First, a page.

C11 - Human Rights Act 2004

The Human Rights Act 2004 (HRA) came into force on 1 July 2004. Its purpose is to respect, protect and promote human rights in the ACT. The HRA aims to ensure, to the maximum extent possible, that all Territory statutes and statutory instruments are interpreted in a way that respects and protects human rights. The HRA also creates a duty on public authorities to act consistently with human rights. Under the HRA, it is unlawful for public authorities to act in a way that is incompatible with human rights. It is also unlawful for public authorities to fail to give proper consideration to relevant human rights when making a decision. If a public authority fails to act in accordance with relevant human rights, a person may start legal proceedings in the ACT Supreme Court against the public authority.

Human Rights Act – legislative scrutiny

ESDD engages in regular consultation with the Human Rights and Regulatory Policy unit of the Justice and Community Safety Directorate on proposed Bills and legislative amendments. During 2012–13, ESDD consulted with the Human Rights and Regulatory Policy unit in relation to the development of:

  1. Water Resources Amendment Bill 2013
  2. Construction and Energy Efficiency Legislation Amendment Bill 2013
  3. Heritage Legislation Amendment Bill 2013
  4. Planning and Development (Territory Plan Variations) Amendment Act 2013
  5. Planning, Building and Environment Legislation Amendment Act 2013.

A HRA Compatibility Statement was provided for the above Bills and Acts. No significant human rights issues were raised in the discussions on the development of this legislation.

The Acts listed above at 2 and 5 were the result of a government initiative to introduce a process of omnibus planning and building legislation amendment bills to enable more minor matters to be dealt with expediently and to make the amendment process more user‑friendly and accessible. The omnibus Acts provide an efficient way of maintaining and enhancing the standard of ACT building and planning law.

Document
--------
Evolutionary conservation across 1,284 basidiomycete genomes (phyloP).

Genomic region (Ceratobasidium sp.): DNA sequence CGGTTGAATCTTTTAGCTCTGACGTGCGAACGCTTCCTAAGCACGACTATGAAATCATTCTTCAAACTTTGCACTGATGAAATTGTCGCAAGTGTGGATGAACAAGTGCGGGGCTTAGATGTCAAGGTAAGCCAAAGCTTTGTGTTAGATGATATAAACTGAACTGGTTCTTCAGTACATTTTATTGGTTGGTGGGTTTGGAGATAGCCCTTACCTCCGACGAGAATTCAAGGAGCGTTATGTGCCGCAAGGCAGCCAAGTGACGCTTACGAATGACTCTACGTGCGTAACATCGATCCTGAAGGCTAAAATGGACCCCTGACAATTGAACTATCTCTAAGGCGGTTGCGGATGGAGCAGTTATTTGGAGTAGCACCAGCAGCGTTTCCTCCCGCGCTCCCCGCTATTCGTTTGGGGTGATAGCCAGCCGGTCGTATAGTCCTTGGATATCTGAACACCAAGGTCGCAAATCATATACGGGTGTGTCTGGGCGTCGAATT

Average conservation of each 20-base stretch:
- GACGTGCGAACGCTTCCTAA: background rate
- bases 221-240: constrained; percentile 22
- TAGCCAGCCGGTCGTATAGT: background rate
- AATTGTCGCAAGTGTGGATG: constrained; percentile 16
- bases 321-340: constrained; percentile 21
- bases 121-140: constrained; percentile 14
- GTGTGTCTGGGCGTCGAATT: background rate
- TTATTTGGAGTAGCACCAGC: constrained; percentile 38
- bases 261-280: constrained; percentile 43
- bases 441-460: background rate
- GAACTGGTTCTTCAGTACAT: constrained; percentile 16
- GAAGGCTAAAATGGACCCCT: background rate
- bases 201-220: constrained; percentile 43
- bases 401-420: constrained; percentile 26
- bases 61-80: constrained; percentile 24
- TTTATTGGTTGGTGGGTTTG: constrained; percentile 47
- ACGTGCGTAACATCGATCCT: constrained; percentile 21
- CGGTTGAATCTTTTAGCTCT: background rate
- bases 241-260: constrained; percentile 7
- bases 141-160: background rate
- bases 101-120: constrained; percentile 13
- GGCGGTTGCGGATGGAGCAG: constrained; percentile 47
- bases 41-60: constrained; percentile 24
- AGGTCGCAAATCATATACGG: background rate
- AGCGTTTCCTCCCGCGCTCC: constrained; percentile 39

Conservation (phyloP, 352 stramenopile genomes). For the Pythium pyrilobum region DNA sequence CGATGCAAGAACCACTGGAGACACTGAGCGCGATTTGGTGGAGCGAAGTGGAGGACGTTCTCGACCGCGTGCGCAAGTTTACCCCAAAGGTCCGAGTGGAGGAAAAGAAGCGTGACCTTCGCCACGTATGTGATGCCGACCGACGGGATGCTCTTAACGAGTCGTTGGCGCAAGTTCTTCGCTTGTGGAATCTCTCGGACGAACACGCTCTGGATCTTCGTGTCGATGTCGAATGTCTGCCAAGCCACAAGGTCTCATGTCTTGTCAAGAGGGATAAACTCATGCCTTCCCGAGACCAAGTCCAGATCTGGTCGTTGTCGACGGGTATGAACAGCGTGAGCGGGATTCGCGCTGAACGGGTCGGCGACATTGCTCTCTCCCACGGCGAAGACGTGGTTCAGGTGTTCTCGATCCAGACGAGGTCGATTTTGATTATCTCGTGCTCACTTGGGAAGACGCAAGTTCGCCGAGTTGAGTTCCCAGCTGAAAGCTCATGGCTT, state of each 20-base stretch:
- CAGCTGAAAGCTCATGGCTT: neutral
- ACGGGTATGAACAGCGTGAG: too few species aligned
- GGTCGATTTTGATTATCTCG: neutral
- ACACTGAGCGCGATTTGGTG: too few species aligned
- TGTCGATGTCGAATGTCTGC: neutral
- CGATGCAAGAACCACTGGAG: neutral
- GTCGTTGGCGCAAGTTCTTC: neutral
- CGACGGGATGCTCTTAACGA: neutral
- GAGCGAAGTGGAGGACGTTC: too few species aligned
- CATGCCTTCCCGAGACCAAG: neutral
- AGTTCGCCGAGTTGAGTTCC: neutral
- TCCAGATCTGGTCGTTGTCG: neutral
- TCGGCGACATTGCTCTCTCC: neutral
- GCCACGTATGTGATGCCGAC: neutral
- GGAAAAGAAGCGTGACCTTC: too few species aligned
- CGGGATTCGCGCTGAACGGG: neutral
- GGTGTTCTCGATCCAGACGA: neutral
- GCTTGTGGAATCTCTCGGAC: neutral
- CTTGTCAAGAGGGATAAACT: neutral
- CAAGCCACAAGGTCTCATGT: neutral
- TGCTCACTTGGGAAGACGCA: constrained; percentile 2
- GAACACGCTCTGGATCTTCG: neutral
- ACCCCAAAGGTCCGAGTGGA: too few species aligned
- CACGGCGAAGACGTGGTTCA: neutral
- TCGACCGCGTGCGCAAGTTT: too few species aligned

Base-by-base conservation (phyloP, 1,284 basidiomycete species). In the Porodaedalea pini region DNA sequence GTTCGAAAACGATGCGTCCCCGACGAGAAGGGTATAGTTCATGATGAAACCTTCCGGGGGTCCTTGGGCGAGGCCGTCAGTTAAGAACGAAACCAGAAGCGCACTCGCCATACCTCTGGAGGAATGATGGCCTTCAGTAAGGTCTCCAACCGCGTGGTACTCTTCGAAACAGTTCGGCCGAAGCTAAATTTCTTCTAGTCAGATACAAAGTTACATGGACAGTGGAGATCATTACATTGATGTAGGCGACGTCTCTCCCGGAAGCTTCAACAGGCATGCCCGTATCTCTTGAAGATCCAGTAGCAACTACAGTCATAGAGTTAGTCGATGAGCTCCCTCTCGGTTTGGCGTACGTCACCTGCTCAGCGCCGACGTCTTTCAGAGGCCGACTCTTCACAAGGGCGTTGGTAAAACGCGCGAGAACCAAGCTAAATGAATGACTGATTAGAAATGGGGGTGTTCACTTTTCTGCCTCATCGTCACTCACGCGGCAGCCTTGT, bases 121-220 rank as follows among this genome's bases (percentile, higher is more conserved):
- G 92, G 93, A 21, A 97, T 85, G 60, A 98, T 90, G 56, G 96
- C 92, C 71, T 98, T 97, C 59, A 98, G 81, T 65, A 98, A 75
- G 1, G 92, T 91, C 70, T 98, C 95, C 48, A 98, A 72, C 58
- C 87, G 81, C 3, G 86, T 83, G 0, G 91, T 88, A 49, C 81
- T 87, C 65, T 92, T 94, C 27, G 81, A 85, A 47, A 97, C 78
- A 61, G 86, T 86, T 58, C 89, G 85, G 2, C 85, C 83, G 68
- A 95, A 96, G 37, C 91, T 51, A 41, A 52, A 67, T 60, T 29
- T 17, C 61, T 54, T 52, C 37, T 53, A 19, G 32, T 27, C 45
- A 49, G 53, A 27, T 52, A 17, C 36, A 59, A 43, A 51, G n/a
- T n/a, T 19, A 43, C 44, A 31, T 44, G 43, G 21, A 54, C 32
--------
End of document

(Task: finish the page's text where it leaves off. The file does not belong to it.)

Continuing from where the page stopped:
Well maintained legislation greatly enhances access to it by making it easier to find in an up‑to-date form that is easier to read and understand. Providing better access to high quality and up to date law is a means of protecting and promoting human rights.

 

Review and court cases

ESDD is currently reviewing the Building Act 2004, and Utilities Act 2000. It has recently completed reviews of the Environment Protection Act 1997 and Nature Conservation Act 1980. Consideration is also being given to further specific amendments to the Planning and Development Act, the Building Act in relation to standards for the operation of buildings and new legislation on resource management plans for government agencies. It is also reviewing the need for specific amendments to other Acts. The Human Rights unit will be involved in this ongoing work.

There were no court cases involving the Directorate which have raised significant human rights issues.

Education and training

ESDD staff undertake annual training on the ACTPS Respect, Equity and Diversity (RED) framework via the ACT Government Shared Services Training and Development Calendar. The RED framework aims to foster a workplace that values individual differences and is respectful, courteous and fair. RED training includes information on legislative obligations including the HRA.

This training is provided in compulsory sessions for current employees, and is delivered through workshops. Information on the RED framework is provided to new employees in induction sessions.